Tuesday, April 6, 2010

So where is Poughkeepsie Anyway?

Poughkeepsie started as a one shot. Just put online to hold the story's place in my mind. After reviewers requested more; I added to it.

So I sat and figured out how I wanted the story to end, and commenced writing from there. It is titled "Poughkeepsie" because it was simply the most interesting word in the first chapter. I had no idea I was writing a book, even more clueless that I was writing a long one. I finished Poughkeepsie and left the story online for about two months.

 One day I received information from a friend that my story was being translated. I found the web site and requested that it be removed because it was done without my permission. I had copyrighted the words of my story, with all the Twilight names changed here in America, so I felt that my simple request would be honored. Suffice it to say, it wasn't.

 I went back to my story and peeked at the traffic, it had dwindled since the close of the story tremendously. I proceeded to pull Poughkeepsie on the off chance that the people who stole my story had not thought to copy all the chapters.

 Now,  with the story down, I had some thinking to do. I never dreamed I would write. I don't do it for a living, I never dabbled in it at all. I am a mom and a substitute teacher. I have my degree in Political Science. My only plans for my career included getting my Masters in teaching. I still love teaching and enjoy it immensely.

But now I have a story whose entire message was one I was proud of, a story about women loving fiercely. The brothers who were they only family each other had touched me. So now I am daring to dream that I could one  day see it in print. Honestly, I had to come to terms with spending so much time an effort on something that made my family no money at all. Writing on the internet is a demanding past time to have, and I don't regret it.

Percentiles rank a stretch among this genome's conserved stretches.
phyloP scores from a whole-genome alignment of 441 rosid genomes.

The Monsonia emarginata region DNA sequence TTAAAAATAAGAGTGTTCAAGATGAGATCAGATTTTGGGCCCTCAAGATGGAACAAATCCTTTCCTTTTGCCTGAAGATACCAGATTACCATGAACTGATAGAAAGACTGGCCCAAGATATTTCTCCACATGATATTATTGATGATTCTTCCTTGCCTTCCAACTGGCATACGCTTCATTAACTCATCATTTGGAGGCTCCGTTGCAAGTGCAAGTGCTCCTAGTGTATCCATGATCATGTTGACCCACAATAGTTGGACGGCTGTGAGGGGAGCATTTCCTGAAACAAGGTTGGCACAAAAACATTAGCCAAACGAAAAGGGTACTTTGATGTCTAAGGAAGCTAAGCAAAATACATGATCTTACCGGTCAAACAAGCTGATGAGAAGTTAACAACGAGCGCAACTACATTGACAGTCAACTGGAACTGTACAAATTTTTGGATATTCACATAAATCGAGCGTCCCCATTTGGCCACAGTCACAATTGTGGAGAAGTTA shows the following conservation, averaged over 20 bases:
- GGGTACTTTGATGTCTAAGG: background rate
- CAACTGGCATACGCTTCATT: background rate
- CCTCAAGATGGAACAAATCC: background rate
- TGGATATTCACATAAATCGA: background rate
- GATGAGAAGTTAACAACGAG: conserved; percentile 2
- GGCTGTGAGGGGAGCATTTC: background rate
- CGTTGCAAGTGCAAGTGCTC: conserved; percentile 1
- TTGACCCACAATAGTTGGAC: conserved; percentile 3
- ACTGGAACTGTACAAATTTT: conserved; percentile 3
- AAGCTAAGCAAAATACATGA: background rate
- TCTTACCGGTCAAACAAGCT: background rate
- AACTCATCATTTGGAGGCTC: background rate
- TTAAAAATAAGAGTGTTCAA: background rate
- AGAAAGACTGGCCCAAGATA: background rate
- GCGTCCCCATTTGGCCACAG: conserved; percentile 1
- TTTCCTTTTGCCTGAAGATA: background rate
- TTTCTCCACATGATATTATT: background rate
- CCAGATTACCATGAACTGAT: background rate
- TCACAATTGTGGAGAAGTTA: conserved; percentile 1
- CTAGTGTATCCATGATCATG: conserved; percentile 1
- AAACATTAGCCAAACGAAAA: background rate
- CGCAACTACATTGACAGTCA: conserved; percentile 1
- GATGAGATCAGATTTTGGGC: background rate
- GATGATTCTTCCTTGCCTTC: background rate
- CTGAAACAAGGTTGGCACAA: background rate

I have had probably 99.9% of readers tell me to go for it, to try and publish this story. There are a few that say it shouldn't be done and although I beg to differ, I respect that opinion.

Publishing, trying to publish Poughkeepsie is just for me and the characters I created. I want to let my characters breath and stand tall between the pages of a cover. I want the women that stand in front the  men they love to know that they are not alone when they love not for money, lust or presents, but for heart and commitment to feel justified. When you love simply and basically there are rewards.

When I think of certain chapters I wrote to honor the people I love, like Murphy's Oil, I want to get to hand a copy of the book to my mother in law and flip it open and say "This here? This is how I see you."

When I wrote the wedding scenes? I wrote my wedding down. The crying? The vows? That chapter sums up my love for my husband.

When my heroine stands in front of a gun, when she does CPR, when she prays from somewhere deep inside her? I pulled that from my mother's heart, the place where I keep my love for my kids. I want to point to it when they are older and say "See this here? That's what I feel for you. I love you so much my heart is yours forever, long after I leave this world, my love for you will remain."

The Dad character? That's my own father who would do anything for his girls. The girls friendships? My sister, my mother.

So it's not just a story to me. It is, of course, a fiction. But to see it in print? Wow. All this stuff I keep in my heart would belong to more than just me.

Poughkeepsie is in the final stages of editing. I have racked through it so many times. Then I will send out query letters to agents, publishers. If I get no takers, I will print if myself online. The information for getting a copy of Poughkeepsie will be on this site.